Silencing the genes that encode the alpha2delta1 receptor restored the fat tissue to normal function, indicating that gabapentin — which targets alpha2delta1 and its partner, alpha2delta2 — was a good treatment candidate. Tedeschi’s lab has previously shown in animal studies that gabapentin helped restore limb function after spinal cord injury and boosted functional recovery after stroke.

But in these experiments, Roy discovered something tricky about gabapentin: The drug prevented changes in abdominal fat tissue and lowered CGRP in the blood — and in turn prevented spillover of fatty acids into the liver a month later, establishing normal metabolic conditions. But paradoxically, the mice developed insulin resistance — a known side effect of gabapentin.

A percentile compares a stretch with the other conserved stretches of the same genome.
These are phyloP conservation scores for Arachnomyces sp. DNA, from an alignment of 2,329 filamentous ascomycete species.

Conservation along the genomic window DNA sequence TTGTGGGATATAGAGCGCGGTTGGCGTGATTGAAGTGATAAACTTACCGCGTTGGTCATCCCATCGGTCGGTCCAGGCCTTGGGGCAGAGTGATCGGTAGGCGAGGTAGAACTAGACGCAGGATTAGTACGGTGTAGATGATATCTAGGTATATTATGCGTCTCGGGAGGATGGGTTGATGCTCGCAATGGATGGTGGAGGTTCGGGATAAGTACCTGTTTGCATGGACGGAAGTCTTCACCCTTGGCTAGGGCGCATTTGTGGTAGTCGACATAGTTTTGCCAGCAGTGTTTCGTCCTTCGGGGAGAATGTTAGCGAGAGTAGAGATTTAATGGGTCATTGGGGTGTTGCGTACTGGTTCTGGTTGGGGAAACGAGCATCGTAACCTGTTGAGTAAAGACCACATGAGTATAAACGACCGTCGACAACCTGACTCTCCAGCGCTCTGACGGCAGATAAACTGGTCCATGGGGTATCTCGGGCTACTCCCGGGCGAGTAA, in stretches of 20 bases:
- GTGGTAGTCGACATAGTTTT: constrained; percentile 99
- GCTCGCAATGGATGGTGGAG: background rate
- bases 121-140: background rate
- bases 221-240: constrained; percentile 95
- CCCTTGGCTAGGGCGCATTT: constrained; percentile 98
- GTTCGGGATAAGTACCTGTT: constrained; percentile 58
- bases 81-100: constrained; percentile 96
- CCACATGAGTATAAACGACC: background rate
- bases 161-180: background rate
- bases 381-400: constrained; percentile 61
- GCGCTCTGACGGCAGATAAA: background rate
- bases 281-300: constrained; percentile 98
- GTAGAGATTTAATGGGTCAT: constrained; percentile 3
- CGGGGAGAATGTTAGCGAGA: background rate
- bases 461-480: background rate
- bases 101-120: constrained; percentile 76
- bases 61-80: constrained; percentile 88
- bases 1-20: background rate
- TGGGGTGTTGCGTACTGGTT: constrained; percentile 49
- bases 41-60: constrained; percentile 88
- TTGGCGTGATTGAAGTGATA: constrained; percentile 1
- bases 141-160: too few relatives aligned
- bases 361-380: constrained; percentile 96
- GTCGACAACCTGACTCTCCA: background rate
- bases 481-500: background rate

The team changed drug delivery tactics, starting with a high dose and tapering off — and stopping after four weeks.

“This way, we were able to normalize metabolism to a condition much more similar to control mice,” Roy said. “This suggests that as we discontinue administration of the drug, we retain beneficial action and prevent spillover of lipids in the liver. That was really exciting.”

Finally, researchers examined how genes known to regulate white fat tissue were affected by targeting alpha2delta1 genetically or with gabapentin, and found both of these interventions after spinal cord injury suppress genes responsible for disrupting metabolic functions.

Tedeschi said the combined findings suggest starting gabapentin treatment early after a spinal cord injury may protect against detrimental conditions involving fat tissue that lead to cardiometabolic disease — and could enable discontinuing the drug while retaining its benefits and lowering the risk for side effects.

This work was supported by grants from the National Institute of Neurological Disorders and Stroke and the National Institutes of Health, and by the Chronic Brain Injury program at Ohio State.

Co-authors, all from Ohio State, were Elliot Dion, Jesse Sepeda, Juan Peng, Sai Rishik Lingam, Kristy Townsend, Andrew Sas and Wenjing Sun.